Inside a Conservative Party of Quebec rally where pandemic anger and frustration reign
Leader Éric Duhaime held court in front of party faithful in Lévis Monday
For more than 30 minutes, the leader of the Conservative Party of Quebec shook hands and posed for photos, as supporter after supporter lined up to tell him they're voting Conservative on Oct. 3.
On Monday, the second day of the campaign, Éric Duhaime held court in a Lévis restaurant, after spending the day in the riding.
"Three generations in a photo with Éric Duhaime," Christophe Marleau said, beaming. He was with his son Samuel and his father, Yvon, and lives in Saint-Hélène-de-Breakeyville, within the Lévis riding.
"He represents my values the most. I think he is likely the least of the liars with what we experienced during the pandemic. Yes, we had a real pandemic but I felt there were lies in order to put in place restrictions that denied us the right to live our lives."
His father Yvon agreed.
"We were caquistes the last time and now we've decided we need a real opposition in the National Assembly, because the last four years, there's been no opposition," he said.
Duhaime spent almost the entirety of his speech to the crowd roasting Coalition Avenir Québec (CAQ) leader François Legault.
"I've been seeing the events held by François Legault the past two days," he said, holding a beat.
"I noticed there are more security guards than people. Us? We don't need security guards because the people are with us!"
Éric Duhaime did this for 30 minutes. <a href="https://t.co/dxKtKu5GSF">pic.twitter.com/dxKtKu5GSF</a>—@sarahleavittcbc
Tapping into pandemic outrage
The party, under Duhaime, has seen a surge in support, specifically financially.
From 2020 to 2021, its revenue tripled. Almost a third of that was donations. It's also seen its party membership rise.
A critic of how the Quebec government handled the pandemic, Duhaime has tapped into people's outrage about vaccine mandates and restrictions.
Speaking to reporters from the Beauce region Tuesday for the second day in a row, Legault took aim at Duhaime's tactic — without mentioning his name.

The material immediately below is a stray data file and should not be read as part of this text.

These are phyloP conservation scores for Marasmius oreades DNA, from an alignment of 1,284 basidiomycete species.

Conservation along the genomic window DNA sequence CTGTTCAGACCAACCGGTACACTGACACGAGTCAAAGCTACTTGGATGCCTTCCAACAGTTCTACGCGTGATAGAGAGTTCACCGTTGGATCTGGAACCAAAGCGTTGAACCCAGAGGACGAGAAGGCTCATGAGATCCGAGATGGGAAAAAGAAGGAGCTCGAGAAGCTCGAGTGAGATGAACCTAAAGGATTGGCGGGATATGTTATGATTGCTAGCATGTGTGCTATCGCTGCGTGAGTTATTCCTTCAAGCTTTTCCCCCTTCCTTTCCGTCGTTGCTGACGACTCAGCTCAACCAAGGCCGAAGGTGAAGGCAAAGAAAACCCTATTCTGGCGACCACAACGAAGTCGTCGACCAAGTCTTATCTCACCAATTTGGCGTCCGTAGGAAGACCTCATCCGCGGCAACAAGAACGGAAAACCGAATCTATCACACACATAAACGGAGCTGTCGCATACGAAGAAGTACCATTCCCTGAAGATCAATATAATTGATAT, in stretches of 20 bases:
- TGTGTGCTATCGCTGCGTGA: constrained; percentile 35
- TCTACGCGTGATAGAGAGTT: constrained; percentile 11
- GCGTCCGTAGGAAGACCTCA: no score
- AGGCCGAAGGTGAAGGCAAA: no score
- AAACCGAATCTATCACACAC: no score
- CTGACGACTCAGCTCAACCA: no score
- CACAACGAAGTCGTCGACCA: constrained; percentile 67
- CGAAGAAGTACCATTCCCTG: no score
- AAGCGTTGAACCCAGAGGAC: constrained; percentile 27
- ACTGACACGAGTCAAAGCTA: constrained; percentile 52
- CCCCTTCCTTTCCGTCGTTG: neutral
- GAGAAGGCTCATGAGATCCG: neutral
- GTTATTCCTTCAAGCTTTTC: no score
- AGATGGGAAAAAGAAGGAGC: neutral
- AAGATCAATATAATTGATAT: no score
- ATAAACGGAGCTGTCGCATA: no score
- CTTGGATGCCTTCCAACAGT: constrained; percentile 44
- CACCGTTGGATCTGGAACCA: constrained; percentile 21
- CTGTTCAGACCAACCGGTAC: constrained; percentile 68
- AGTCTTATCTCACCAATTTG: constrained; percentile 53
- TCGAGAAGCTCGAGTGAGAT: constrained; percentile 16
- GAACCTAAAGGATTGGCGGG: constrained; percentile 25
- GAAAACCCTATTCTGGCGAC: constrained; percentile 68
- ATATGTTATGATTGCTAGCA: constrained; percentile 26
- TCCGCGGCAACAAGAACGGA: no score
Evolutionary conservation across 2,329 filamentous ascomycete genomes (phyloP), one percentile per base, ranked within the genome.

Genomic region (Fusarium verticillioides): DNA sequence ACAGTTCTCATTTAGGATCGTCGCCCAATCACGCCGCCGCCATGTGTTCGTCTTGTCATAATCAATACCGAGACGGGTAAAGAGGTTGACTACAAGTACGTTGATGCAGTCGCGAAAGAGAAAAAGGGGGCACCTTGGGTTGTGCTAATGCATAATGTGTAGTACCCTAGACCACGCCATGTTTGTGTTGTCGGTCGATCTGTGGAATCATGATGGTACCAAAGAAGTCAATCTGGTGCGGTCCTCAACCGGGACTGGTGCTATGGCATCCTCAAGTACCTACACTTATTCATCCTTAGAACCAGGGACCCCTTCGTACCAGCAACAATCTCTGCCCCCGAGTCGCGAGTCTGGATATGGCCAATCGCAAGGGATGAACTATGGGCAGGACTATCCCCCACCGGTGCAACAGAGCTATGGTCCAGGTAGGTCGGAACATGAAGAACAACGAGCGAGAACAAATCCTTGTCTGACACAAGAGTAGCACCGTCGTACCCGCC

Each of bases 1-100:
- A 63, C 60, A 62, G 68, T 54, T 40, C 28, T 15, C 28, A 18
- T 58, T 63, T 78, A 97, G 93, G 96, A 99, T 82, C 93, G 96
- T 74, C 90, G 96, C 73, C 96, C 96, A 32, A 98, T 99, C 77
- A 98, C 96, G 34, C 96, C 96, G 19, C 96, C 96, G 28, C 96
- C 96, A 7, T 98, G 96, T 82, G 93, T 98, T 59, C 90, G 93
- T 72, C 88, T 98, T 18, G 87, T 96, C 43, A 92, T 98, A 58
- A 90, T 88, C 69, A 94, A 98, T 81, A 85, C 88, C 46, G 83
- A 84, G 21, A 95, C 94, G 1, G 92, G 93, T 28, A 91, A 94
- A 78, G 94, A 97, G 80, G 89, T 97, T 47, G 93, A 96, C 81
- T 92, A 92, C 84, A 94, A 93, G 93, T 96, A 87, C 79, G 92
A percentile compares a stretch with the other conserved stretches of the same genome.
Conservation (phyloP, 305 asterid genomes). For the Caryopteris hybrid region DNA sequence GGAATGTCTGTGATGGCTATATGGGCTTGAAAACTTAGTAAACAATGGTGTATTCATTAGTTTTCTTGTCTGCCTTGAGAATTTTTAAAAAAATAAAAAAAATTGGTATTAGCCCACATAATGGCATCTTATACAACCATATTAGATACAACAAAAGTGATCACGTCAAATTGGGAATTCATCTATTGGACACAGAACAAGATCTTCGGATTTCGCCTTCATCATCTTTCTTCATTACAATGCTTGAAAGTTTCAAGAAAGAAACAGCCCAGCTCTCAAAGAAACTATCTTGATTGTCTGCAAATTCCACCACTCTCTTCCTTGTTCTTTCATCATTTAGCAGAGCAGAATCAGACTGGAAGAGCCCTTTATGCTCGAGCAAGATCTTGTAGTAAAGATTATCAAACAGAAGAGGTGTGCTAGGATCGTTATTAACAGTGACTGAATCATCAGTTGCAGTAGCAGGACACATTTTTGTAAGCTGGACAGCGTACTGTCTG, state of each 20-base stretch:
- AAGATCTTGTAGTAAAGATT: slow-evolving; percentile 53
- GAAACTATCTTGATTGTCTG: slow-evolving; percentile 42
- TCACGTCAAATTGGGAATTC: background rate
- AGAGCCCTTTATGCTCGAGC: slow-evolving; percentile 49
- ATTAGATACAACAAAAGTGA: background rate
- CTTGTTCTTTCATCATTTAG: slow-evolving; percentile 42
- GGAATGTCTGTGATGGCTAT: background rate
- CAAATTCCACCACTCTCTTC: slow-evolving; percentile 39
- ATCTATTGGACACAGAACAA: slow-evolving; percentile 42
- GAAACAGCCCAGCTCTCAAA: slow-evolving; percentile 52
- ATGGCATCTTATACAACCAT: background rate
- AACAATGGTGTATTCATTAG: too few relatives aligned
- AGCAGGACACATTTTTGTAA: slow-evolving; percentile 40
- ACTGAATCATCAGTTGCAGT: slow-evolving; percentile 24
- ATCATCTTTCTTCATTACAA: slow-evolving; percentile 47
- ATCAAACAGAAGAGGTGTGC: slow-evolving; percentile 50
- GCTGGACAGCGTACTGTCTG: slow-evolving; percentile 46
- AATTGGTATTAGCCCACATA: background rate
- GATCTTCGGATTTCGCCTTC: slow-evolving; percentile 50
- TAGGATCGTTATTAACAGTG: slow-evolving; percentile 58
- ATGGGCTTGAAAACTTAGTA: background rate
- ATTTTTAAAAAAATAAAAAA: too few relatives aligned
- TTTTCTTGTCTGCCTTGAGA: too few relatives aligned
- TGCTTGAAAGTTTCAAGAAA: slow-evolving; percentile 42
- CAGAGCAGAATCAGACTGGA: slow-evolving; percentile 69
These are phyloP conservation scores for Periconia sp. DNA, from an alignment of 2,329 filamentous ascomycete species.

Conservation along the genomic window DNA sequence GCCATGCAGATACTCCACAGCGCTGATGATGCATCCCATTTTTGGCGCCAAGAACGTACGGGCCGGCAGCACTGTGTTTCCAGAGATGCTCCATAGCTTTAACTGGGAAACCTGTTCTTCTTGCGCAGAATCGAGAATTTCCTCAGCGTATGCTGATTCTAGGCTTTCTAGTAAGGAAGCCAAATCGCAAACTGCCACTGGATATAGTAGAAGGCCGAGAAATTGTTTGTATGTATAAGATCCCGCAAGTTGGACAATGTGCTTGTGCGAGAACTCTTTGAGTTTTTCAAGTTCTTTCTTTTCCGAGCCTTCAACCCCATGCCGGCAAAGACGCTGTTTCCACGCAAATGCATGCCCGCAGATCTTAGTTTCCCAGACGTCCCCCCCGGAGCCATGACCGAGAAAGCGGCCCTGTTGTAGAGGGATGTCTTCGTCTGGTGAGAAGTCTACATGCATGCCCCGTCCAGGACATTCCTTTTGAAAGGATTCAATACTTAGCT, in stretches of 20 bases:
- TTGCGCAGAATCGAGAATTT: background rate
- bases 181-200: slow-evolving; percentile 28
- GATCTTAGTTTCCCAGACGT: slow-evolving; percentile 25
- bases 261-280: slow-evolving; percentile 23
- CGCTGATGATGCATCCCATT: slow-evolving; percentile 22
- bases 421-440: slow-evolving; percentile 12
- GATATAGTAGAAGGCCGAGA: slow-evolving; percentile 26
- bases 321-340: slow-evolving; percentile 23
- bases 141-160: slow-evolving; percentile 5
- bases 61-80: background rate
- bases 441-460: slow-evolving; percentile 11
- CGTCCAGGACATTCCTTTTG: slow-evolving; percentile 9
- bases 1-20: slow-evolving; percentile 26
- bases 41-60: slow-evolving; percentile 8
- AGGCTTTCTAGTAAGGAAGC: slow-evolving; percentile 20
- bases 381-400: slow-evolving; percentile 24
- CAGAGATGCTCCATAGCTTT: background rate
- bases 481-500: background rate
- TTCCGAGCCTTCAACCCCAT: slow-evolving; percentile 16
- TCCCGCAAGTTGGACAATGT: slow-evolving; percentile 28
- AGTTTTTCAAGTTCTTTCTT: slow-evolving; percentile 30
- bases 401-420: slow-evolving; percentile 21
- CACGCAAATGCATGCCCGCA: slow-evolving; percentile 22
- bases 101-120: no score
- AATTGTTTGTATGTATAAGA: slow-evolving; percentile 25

He called out the Conservative party for exploiting COVID anger to make political gains.
"We know in Quebec that some people were furious about some measures," he said. "I understand that. But ... we cannot try and profit from a crisis like this to try and score votes."
When asked why he repeatedly refuses to name Duhaime during his public appearances, Legault said he doesn't want to make things personal.
"I don't want to start a fight with some individuals. I'm here to presents ideas that [we're proposing] at the CAQ for [the next] four years."
Still, Duhaime's strategy has had an effect on people like Alain.
"I'll give [the election] one last chance, and after that, it's the revolution," he said, refusing to give his last name.
"Taking up arms, armed revolution," he replied.
"I have no faith in Legault and that gang. I've been waiting for a revolution for 40 years."
Tapping into outrage into the pandemic is one thing, condoning violence is another, the party said.
"We condemn this type of talk," party spokesperson Cédric Lapointe said. "It is obvious to us that an election campaign is won at the ballot box."
Earlier in the evening, Duhaime had made an appeal for calm, after he said two of his party's volunteers were threatened while putting up signs.
Waving goodbye to his supporters, Duhaime left the restaurant and boarded his campaign bus, passing along the way a truck plastered with the party's official logo.
Just below it? Another decal: "Free Tamara Lich," one of the organizers of the so-called Freedom Convoy in Ottawa this winter who was initially denied bail.
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